So, pore over those new options, pick voyages that match up with clients’ interests, let them know about these enticing new itineraries and stress the timing—likely allowing plenty of time for the COVID-19 situation to resolve.
4. Keep Pushing Forward
“This year has shown, more than ever, the importance of travel advisors to the success of cruise lines and travel overall,” says Adolfo Perez, senior vice president, global sales and trade marketing, Carnival Cruise Line, who stresses that advisors have demonstrated their resilience, adaptability, and passion for the business.
Going into 2021, Perez says his tip to advisors is to keep pushing onward: “Though they will have their ups and downs and may get fatigued by the ever-changing environment, those travel advisors who continue to work hard despite the setbacks are the ones that I believe will make it through this stronger than ever. It’s not a time to give up. It’s a time to press on and double down.”
5. Ride the Wave
“Wave Season” is usually the most robust cruise selling season of the year. Some advisors have questioned whether there will even be a Wave period this season, but thus far, it’s happening and offers may entice even on-the-fence clients. For example, Holland America Line is offering a “View & Verandah” upgrade event that includes six bonus perks and is valued at up to $3,800 per stateroom, depending on length of cruise and category booked. “View & Verandah” applies to the first and second guests in a stateroom, and the promotion includes most of Holland America Line’s global itineraries and the cruise portion of an Alaska Land+Sea Journeys.
By booking any of those 2021 or 2022 cruises by February 28, 2021, clients will receive a stateroom upgrade, signature beverage package, one night of free specialty dining, 10 percent off all shore excursions, 50 percent reduced deposits and free or reduced fares for kids. As an added bonus, guests who book by Jan. 5, 2021, will receive all six of the incentives plus free gratuities.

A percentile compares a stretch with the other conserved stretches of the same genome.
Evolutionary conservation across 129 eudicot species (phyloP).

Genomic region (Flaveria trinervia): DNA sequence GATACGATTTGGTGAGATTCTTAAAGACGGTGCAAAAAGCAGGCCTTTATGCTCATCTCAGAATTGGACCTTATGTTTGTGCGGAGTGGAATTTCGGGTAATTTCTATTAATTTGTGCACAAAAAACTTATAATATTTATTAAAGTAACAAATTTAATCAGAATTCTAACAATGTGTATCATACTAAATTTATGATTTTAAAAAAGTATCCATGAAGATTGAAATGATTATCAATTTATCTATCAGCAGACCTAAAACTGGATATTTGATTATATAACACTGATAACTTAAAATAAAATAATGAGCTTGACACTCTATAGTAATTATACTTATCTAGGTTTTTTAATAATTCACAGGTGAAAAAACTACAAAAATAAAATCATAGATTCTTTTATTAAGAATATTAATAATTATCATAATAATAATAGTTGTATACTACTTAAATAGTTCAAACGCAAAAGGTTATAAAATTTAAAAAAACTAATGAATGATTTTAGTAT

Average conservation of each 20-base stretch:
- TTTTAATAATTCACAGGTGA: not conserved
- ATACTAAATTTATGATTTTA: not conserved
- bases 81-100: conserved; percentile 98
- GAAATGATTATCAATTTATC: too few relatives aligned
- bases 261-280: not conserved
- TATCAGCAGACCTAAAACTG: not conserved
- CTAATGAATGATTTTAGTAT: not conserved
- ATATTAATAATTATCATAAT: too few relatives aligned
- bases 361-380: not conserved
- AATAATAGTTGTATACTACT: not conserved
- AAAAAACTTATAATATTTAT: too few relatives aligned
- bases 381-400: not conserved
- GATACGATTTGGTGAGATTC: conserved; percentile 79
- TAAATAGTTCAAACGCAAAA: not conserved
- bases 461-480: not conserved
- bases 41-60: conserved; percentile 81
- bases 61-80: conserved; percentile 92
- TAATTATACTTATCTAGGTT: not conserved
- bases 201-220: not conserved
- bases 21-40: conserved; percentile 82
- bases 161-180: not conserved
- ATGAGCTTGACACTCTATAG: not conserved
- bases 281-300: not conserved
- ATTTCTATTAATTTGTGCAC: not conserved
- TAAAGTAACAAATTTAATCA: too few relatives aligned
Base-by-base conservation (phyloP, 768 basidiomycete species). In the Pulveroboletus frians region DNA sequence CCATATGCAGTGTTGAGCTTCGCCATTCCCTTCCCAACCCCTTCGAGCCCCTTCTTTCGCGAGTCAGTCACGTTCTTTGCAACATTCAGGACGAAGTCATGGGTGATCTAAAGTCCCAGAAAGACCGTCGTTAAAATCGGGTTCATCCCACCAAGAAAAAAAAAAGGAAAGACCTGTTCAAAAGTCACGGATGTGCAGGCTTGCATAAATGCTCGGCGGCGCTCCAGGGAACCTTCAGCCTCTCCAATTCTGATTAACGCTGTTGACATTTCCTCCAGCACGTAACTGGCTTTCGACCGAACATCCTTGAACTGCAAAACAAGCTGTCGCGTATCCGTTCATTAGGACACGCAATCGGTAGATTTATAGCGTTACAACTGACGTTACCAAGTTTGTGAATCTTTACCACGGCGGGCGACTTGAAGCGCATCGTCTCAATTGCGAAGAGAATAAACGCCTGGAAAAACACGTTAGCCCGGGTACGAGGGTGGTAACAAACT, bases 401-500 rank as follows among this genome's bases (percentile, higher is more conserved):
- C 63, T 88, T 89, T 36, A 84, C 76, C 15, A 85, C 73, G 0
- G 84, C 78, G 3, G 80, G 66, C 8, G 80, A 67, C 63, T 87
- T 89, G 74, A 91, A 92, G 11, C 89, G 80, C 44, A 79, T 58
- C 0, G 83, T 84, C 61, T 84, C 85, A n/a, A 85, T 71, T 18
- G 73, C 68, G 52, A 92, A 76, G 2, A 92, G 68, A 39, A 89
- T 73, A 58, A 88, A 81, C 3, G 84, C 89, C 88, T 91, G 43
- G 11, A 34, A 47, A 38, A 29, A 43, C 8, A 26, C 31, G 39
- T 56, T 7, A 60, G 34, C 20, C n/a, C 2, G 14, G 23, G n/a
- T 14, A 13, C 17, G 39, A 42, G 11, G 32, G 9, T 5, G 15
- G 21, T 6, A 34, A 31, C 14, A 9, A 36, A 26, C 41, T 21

So, create an email distribution for cruise veterans. Showcase the fabulous Wave offers. Talk about the value-added deals on social media.
6. Tap Into Expedition’s High Earnings Potential
In the cruise world, a hot segment is “expedition cruising.” A large number of new expedition ships are launching. Expedition lines are offering new “off the beaten path” itineraries. Consumers are seeing these journeys as a way to tap into their personal passions for eco-adventure or bucket list travel.
Expedition cruise fares can be lofty, delivering strong earnings potential for travel advisors. Travel advisor Susan Sheats of World Exposures in Arlington, VA, recently made a high-end expedition cruise sale with help from Quark Expeditions‘ Chris Hanna, the line’s business development manager for the eastern United States. Based on Sheats’ booking of one single cabin, one double cabin and travel insurance for an “Epic Antarctica: Crossing the Circle via Falklands and South Georgia,” expedition cruise, the clients’ total purchase tallied $117,753.
Earning commission on that type of sail signals new opportunity. To start the year, commit to learning more about what makes this segment tick, what’s important, what the experiences are like and how to appeal to the right clients.
7. Create New Virtual Programs
If advisors haven’t done a virtual program with cruise clients in 2020, there’s no time like early 2021 when most lines are not yet back sailing. So, map out a plan for the first quarter, tap into the new schedules recently released and corral top BDMs to assist and participate in fun, informative, virtual programs for clients.